Cryptocurrencies have turned the financial system on its head in a positive way: decentralizing it and putting it back at the service of the people. This allows real value to be created and shared in an efficient way.
That's quite a leap in terms of actively developing the current system and also in dealing with certain paradigms that we rely on within our current economic and social system. It seems there would be quite a lot to change.
Absolutely! But I believe that even a few key decisions aimed into the right direction can lead to a lot happening and changing within a very short time. Especially with respect to democratic reforms, many positive things can emerge. I assume that most people have a desire for such a world. That's why we should create greater awareness about this.
What are your specific recommendations for CEOs for meaningful next steps on the path to a better future?
In consideration of the necessary societal changes, it is already becoming apparent what changes are needed in the corporate world. These include real sustainability - not just greenwashing - and more participation to inspire creative and competent employees. At this point, my generation is already quite demanding, and I expect future generations to demand even more.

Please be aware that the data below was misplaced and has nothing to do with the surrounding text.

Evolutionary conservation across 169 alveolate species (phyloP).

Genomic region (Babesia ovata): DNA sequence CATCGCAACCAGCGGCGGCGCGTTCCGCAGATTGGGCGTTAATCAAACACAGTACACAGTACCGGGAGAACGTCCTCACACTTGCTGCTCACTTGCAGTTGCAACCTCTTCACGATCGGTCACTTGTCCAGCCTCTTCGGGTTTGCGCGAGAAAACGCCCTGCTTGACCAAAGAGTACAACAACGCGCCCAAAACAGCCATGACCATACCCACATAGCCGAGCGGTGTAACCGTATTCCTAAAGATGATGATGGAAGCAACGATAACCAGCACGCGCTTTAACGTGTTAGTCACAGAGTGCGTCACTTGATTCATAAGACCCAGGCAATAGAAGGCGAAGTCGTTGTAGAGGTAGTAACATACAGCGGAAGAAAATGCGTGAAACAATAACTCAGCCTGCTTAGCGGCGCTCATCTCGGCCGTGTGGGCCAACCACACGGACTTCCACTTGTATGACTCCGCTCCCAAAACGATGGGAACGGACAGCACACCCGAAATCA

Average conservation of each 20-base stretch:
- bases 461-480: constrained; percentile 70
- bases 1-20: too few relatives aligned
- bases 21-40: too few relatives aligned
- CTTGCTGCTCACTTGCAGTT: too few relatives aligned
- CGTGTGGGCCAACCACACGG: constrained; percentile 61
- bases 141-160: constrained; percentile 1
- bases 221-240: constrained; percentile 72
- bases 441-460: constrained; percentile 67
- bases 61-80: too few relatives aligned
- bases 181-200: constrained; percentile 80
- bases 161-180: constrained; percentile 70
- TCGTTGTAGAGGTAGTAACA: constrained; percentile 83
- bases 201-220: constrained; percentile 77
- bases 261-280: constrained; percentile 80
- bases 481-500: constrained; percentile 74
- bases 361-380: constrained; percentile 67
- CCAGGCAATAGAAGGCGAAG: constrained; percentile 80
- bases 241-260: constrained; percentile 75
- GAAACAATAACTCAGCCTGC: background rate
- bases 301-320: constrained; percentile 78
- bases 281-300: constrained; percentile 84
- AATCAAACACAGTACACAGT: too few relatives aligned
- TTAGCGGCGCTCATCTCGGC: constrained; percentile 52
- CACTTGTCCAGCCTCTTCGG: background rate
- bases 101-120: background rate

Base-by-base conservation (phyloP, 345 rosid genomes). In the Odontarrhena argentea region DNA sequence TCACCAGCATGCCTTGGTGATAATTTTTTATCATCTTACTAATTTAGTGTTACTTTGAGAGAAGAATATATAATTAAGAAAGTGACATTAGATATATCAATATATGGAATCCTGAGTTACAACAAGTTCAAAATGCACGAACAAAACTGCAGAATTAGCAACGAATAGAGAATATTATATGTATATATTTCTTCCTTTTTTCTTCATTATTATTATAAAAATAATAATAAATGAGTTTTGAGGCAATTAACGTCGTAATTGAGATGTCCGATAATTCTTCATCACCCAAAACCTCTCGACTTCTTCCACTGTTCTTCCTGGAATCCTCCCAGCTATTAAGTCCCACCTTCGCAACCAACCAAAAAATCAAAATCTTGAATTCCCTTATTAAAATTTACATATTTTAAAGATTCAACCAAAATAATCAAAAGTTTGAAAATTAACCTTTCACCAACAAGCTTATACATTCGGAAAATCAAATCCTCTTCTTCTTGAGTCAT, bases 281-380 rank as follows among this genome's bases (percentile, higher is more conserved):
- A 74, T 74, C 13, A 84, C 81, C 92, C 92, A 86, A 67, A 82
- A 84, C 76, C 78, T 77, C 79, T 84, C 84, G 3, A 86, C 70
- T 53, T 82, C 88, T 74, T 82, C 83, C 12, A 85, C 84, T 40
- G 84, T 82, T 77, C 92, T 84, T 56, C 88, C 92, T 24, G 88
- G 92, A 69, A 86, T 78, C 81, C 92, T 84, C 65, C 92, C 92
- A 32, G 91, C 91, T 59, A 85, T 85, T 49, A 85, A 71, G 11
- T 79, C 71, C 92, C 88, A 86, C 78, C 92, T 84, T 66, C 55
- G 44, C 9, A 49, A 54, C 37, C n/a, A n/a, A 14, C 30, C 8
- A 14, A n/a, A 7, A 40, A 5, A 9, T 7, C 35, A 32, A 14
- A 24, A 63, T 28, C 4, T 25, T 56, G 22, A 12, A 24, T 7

Generally, it is very helpful to not wait until you are forced to change because of political pressure. It is always the better option to proactively approach change and be guided by questions such as "What do we want to bring to the world?" and "What excites us as a company?".
CEOs should not only be led by financial figures but should also find out what their highest potential is, their "purpose" so to speak. These are questions that not only founders but also large companies should ask themselves.
A vision workshop, in which one can enter into dialogue with employees opens up many possibilities. Be it more co-determination in the sense of sociocracy or a model in which participatory decisions are made, products that are geared towards more sustainability or modularity, or even offers for employees such as yoga, more beautiful work spaces, or meditation.
The focus of every company should lie on the question, "What is our greatest potential as a company that we can/want to achieve to bring meaning and value to the world?".
Thank you very much for the interview, Mr. Zeddies!